Back in the ’70′s, I took a college course in cell biology. That was about how cells were organized, how they metabolized nutrients, etc. At the time, it was known as the field in biology that was “pure research,” that is, if you were working in it, you were doing research for the sake of doing research. More properly known as “basic research,” it was seeking to answer the questions about “what makes cells work.” What could you do with it? No idea. Which is why it drew a lot of negative press and attention from various conservatives when they wanted to make a point about “wasteful government spending.” “Why should the government be spending money for someone to do something esoteric that had no practical purpose?” they asked.
Category Archives: Science
Phil Plait over at Bad Astronomy has a post about “A Sleeping Giant.” A little history first. Back in A.D. 79, there was a city called Pompeii. It’s rather famous, because it was buried by a volcanic eruption, by a volcano called Vesuvius.
Since 79 AD, the volcano has also erupted repeatedly, in 172, 203, 222, possibly 303, 379, 472, 512, 536, 685, 787, around 860, around 900, 968, 991, 999, 1006, 1037, 1049, around 1073, 1139, 1150, and there may have been eruptions in 1270, 1347, and 1500. The volcano erupted again in 1631, six times in the 18th century, eight times in the 19th century (notably in 1872), and in 1906, 1929, and 1944. There has been no eruption since 1944
Obviously, not a place people would really want to live in, and definitely would never consider building major cities near, right? Think again.
Most of my summer is spent outdoors, and occasionally I remember to bring a camera with me. Here are some of the things I found interesting. This is in early spring, a place called “Buttermilk Falls.”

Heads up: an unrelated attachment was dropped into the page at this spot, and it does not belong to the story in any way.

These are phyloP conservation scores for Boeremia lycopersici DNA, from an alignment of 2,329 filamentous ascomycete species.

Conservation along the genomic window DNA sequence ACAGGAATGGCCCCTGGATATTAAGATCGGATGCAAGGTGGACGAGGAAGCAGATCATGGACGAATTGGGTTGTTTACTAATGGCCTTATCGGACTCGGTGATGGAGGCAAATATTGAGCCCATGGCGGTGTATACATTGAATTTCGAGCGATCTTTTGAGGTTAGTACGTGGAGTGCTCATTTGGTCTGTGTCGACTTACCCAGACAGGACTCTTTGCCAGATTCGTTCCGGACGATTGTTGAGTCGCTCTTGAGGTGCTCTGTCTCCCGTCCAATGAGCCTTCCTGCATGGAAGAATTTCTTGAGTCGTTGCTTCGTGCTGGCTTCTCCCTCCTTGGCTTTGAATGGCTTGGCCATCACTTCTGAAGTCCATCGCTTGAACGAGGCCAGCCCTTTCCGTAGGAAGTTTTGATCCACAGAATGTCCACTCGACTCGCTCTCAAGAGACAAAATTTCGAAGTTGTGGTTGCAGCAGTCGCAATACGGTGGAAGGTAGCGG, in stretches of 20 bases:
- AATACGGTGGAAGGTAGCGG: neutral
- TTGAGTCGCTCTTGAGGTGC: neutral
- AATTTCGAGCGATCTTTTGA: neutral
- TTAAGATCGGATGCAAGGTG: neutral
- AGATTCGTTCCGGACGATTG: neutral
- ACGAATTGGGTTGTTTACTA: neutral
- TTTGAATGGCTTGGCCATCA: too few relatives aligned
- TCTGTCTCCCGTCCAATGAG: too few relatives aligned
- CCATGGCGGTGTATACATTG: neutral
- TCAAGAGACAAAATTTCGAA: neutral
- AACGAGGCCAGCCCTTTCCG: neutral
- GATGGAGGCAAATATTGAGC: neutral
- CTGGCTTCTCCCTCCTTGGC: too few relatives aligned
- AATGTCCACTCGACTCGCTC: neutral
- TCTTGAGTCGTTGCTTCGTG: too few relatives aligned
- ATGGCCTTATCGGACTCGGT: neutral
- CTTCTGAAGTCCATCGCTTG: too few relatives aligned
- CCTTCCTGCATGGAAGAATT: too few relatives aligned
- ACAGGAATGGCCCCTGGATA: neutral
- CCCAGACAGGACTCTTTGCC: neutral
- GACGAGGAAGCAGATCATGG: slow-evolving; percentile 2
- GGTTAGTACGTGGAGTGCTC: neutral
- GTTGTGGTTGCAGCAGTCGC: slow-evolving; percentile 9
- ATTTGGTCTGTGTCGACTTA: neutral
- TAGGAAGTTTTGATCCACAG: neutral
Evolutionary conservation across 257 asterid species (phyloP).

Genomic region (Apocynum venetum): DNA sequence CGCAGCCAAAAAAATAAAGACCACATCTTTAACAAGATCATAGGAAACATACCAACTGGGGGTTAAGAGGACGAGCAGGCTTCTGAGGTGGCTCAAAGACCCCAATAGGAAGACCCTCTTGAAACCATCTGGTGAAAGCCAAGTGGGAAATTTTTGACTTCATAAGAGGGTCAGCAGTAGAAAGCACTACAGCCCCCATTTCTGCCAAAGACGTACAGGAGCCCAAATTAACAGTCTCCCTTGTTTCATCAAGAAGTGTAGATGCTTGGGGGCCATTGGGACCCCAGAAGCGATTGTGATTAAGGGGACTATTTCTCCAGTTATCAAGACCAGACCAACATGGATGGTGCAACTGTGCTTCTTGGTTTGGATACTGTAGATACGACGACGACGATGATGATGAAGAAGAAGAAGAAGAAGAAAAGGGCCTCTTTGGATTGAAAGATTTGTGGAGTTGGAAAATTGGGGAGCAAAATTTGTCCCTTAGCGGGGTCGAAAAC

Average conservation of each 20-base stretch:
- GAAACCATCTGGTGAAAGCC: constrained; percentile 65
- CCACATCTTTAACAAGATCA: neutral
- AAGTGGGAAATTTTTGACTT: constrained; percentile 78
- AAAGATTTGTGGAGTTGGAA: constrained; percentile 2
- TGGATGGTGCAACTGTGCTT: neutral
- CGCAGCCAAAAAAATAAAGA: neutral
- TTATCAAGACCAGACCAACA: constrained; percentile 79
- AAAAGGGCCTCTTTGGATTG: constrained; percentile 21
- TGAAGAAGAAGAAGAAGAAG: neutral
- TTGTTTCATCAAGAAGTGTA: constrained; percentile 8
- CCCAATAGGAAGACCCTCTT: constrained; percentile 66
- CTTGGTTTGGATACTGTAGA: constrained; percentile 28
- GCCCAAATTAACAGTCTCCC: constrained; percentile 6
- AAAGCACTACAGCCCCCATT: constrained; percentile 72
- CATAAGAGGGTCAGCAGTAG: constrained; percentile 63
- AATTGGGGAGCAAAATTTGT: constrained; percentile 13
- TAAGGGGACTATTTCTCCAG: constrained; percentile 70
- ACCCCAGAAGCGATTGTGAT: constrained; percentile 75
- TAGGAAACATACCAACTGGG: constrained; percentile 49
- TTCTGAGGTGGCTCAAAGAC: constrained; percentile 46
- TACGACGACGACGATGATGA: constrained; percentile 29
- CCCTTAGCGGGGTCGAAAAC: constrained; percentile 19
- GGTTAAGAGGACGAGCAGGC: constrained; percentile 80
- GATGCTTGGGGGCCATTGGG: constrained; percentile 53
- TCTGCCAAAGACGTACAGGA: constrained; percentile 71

It’s a popular destination, since it’s only a 100 yard hike in from the parking area.
One of the aspects of my job during field season is to educate people, in particular stressing why it’s not a good thing to feed wild animals. You’re not really doing them a favor, and it’s sometimes harmful.
I really should set a better example.
Remember Mitt Romney’s infamous “47%” comment? Well, last month there was an article which said that the largest increases in food stamp aid were in … Republican-heavy counties. There’s a statement at the end which shows the massive disconnect that conservatives have:
The increase in food stamps in those strongholds doesn’t mean Romney will lose votes, said Michael Franc, vice president for governmental studies at the Heritage Foundation, a Republican-leaning research organization in Washington.
“We’re talking about people who got pretty hammered by the economic meltdown,” he said. “It’s a temporary hand-up, not a permanent condition of life. They’ve gotten help, but it’s been something they’ve requested very reluctantly.”